This article analyses and explores the Uluru Statement from the Heart’s call for a constitutionally guaranteed First Nations voice in their affairs, as constitutional reform intended to address the ongoing problem of Indigenous constitutional vulnerability and powerlessness. It contends that a First Nations voice is a suitable solution: it coheres and aligns with Australian constitutional culture and design which recognises, represents and gives voice to the pre-existing political communities, or constitutional constituencies. The article evaluates, compares and attempts to refine drafting options to give effect to a First Nations constitutional voice, by reference to principles of constitutional suitability, responsiveness to concerns about parliamentary supremacy and legal uncertainty, and assessment of political viability. The article concludes that the Uluru Statement and the Referendum Council’s call for a constitutionally enshrined First Nations voice strikes the right conceptual balance between pragmatism and ambition, for viable yet worthwhile constitutional change. With appropriate constitutional drafting, such a proposal offers a ‘modest yet profound’ way of meaningfully addressing Indigenous constitutional vulnerability, by empowering the First Nations with a voice in their affairs.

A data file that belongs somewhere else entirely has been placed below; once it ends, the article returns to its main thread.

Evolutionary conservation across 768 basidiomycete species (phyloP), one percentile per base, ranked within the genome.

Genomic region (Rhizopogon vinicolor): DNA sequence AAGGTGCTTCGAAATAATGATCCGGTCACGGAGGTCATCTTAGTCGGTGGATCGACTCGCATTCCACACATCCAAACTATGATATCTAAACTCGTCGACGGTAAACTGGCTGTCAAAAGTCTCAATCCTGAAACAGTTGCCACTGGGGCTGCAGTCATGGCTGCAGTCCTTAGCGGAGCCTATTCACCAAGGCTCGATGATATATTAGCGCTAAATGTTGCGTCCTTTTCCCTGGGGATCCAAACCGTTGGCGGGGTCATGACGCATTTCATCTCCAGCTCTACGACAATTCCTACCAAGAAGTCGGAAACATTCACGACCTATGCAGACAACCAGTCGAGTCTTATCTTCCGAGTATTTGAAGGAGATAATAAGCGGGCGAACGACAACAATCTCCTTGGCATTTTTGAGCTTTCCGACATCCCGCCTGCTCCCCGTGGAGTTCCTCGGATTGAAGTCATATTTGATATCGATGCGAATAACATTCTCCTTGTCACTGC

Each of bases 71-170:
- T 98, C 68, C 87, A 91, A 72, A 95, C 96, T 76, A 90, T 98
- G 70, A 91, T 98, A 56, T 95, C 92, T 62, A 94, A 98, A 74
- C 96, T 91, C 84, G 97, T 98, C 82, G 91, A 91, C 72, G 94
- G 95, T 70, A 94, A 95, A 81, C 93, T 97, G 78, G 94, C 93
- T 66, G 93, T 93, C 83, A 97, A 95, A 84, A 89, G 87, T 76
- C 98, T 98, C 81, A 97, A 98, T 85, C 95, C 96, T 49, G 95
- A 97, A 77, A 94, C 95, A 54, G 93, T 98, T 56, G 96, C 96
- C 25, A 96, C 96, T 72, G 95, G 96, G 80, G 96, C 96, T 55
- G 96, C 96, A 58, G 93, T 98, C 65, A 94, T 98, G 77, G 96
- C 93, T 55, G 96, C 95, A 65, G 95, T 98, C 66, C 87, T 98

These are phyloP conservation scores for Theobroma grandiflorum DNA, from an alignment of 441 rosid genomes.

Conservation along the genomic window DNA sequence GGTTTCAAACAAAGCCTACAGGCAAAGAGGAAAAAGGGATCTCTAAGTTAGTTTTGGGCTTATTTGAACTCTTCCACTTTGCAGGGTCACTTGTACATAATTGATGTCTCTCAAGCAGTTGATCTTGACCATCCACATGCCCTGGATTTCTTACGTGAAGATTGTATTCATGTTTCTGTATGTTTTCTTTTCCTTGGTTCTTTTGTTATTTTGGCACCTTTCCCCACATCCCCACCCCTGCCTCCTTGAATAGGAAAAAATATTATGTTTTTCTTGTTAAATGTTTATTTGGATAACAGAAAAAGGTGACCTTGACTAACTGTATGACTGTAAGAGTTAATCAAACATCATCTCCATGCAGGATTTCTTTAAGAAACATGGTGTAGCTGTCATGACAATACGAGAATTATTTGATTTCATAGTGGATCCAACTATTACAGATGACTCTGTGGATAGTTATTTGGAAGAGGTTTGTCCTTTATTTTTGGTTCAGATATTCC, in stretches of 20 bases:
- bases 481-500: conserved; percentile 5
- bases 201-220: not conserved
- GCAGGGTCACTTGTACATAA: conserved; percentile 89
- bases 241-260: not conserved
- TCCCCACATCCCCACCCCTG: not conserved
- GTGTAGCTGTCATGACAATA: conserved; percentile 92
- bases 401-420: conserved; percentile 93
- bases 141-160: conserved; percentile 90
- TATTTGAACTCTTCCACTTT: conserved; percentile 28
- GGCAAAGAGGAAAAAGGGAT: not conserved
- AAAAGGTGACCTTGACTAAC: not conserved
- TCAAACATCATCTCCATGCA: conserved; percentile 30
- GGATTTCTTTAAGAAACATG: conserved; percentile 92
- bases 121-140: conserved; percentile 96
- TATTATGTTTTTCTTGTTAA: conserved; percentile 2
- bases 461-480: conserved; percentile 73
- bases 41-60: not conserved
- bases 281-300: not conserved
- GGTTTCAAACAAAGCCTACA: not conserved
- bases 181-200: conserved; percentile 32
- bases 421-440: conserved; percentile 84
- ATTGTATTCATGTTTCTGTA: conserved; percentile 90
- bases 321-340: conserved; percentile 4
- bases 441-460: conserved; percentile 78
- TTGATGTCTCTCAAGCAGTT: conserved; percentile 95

|Number of pages||41|
|Journal||UNSW Law Journal|
|Publication status||Published - 2018|